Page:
2020-07-24 17:11:26 UTC
President Donald Trumpfs refusal to divest from his real estate empire has
resulted in a barrage of unprecedented corruption scandals as he funnels
millions of dollars in campaign donations to his family through his hotels and
openly charges elites for access via his Mar-A-Lago resort in Florida.
Now, Trumpfs mixing of business and politics has compromised the integrity of
Congressf coronavirus crisis bailout, as the president personally benefits from
a government lending program intended to help small businesses, according to
data the Treasury Department recently disclosed.
Rescue funding has helped a handful of business tenants continue to pay rent at
a Manhattan office building Trump partially owns. The firms received up to $9
million from the Paycheck Protection Program (PPP) Congress established in March
to keep small businesses alive and enable them to continue meeting payroll
obligations to their workers.
Itfs impossible to quantify how much Trump is directly reaping from the
arrangement \ there are other investors in the property, and there is no direct
evidence that Trump, his family, or the firms involved in the rescue program
were aware of the situation until HuffPost brought it to their attention. But an
arrangement in which the president is a downstream beneficiary of a public
rescue raises unavoidable questions about how and why some PPP applicants have
been accepted and others have been denied.
gIt is a conflict-of-interest disaster, one we should never get used to,h said
Zephyr Teachout, a law professor at Fordham University in New York and author of
Corruption In America, a respected history on political graft. gEvery decision
made by the president has a question mark next to it c You canft guess where
and when conflicts will arise, or the way any given conflict will poison a
program by raising questions around it.h
According to Trumpfs latest personal financial disclosure form, he owns a 30%
stake in the office building at 1290 Avenue of the Americas in Manhattan, valued
at more than $50 million. The building generates over $5 million a year in
income for the president.
The law firm of Selendy & Gay and three separate entities managed by Garrison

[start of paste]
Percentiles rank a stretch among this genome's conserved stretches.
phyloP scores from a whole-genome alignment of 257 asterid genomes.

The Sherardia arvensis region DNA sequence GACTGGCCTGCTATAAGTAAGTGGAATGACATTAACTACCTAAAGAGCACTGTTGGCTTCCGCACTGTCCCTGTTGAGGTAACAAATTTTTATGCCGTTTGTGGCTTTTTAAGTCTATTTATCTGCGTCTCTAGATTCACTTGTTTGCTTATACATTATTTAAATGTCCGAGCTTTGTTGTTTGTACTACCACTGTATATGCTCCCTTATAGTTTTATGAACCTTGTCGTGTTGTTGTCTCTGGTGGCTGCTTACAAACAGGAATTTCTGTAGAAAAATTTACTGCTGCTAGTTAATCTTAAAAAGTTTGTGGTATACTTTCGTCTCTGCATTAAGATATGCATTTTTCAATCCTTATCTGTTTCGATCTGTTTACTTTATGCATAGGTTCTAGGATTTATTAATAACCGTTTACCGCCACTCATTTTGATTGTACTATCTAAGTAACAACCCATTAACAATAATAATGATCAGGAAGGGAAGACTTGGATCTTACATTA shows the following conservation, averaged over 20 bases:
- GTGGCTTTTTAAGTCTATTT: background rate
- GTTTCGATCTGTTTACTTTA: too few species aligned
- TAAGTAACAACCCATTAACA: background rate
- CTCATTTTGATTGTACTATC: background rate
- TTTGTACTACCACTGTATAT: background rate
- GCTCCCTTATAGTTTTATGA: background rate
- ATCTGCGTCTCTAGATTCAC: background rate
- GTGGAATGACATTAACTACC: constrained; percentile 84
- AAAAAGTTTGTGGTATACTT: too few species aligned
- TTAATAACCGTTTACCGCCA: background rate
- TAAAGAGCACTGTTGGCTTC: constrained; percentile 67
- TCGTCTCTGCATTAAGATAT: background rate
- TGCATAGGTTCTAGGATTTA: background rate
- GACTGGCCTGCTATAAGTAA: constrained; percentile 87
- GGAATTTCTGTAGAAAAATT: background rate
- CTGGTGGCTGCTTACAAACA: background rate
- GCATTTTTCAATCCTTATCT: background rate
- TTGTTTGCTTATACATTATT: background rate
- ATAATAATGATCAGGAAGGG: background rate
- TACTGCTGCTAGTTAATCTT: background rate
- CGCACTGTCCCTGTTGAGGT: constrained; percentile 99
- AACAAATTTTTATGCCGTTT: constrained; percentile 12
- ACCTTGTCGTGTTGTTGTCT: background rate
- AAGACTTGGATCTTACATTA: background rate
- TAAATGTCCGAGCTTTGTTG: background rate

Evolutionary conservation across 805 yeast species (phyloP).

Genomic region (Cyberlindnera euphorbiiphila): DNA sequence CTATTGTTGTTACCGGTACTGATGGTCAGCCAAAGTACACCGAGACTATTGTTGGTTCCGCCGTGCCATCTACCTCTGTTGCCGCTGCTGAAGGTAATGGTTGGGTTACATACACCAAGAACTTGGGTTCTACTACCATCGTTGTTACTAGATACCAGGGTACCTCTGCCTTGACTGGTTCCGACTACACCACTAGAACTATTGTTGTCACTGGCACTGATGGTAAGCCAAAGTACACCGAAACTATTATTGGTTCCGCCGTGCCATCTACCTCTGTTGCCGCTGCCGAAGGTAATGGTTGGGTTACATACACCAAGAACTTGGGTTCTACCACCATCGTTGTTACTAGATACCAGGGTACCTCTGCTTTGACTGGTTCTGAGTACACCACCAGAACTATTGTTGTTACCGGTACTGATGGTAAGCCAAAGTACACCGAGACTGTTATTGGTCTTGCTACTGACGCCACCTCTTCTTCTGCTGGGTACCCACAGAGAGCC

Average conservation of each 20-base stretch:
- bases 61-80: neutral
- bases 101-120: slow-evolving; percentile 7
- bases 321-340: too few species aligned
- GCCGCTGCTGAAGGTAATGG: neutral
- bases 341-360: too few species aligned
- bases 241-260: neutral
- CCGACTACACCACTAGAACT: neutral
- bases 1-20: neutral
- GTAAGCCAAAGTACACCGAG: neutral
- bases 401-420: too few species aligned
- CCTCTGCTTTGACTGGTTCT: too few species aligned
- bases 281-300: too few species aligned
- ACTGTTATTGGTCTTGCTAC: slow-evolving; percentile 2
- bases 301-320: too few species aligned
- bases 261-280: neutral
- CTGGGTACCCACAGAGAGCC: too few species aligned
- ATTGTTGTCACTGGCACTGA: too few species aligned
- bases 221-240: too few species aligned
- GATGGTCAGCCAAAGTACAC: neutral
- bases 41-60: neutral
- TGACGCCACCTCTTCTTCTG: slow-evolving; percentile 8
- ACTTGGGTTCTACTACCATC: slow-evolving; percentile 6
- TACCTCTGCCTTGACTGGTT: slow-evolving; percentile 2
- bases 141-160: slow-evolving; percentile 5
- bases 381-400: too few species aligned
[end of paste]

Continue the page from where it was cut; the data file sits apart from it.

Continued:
Investment Group, which combined occupy four spaces in the building, each
received PPP loans. According to Treasury Department data, Selendy & Gay
received a loan of up to $5 million, while the three Garrison vehicles received
loans totaling up to $4 million. Both Garrison and Selendy & Gay declined to
comment for this story.
Law firms and financial institutions do not typically come to mind for most
people when they think of small businesses. But the purpose of the PPP is not
only to help local restaurants survive. Whatever their line of work, small firms
have financial obligations to other parties \ their employees, utility
companies, creditors and landlords. By preventing these institutions from going
under, the programfs architects hoped to prevent a cascade of other losses and
defaults and a snowballing economic calamity.
Lending terms for the PPP are lenient by design. If companies that receive the
funding meet a certain set of criteria \ most notably, maintaining their
payrolls \ they donft even have to pay back the loan.
The legislation Congress passed in March authorizing the PPP and other rescue
initiatives explicitly prohibited Trump and his businesses from directly
receiving government funds. But since Trump is a partial landlord for a handful
of firms receiving PPP money, he is a downstream beneficiary of the rescue.
In an email to HuffPost, the presidentfs son Eric Trump dismissed the idea that
the Trump family had engaged in any impropriety. He demanded that his comments
not be quoted for attribution, but HuffPost had not agreed to any such
stipulation prior to receiving his note on that.
This is arguably one of the most asinine narratives I have seen (and the bar
is low),h Eric Trump said. gIfm actually baffled by the stupidity ... This is
disgusting and you should be ashamed.h
Nevertheless, the nature of the Trump familyfs operation makes it impossible to
tell where legitimate public support for the economy ends and where any favors
for it begins. More than 100 major donors to Trumpfs campaign had received up
to $273 million in PPP funding as of early July.
gThe administration rigged this program meant for struggling mom-and-pops to
the benefit of the wealthy and well-connected,h said Kyle Herrig, president of
Accountable.Us, a non-partisan government corruption watchdog. gItfs no
surprise to see upscale businesses that send Trump rent checks manage to secure
millions of dollars in taxpayer money.h
And the PPP money will likely be just the beginning of the entanglement between
rescue and racket. The pandemic has created particularly acute pressure on the
real estate sector, as families forego vacations at resorts and hotels,
businesses fail, and residential rents plunge in major cities as people flee
crowded neighborhoods because of health concerns. No matter how Congress
structures economic aid, any effective rescue will flush money to Trump in some
form, and it will be difficult if not impossible for the public to determine
whether that money is legitimate.
gThis is one reason the framers of our country were so focused on structural
impersonal prohibitions against conflicts of interest,h Teachout said. The
Trump debacle, she added, gshould teach everyone to divest \ not just
presidents, by the way, but members of Congress, all decision-makers.h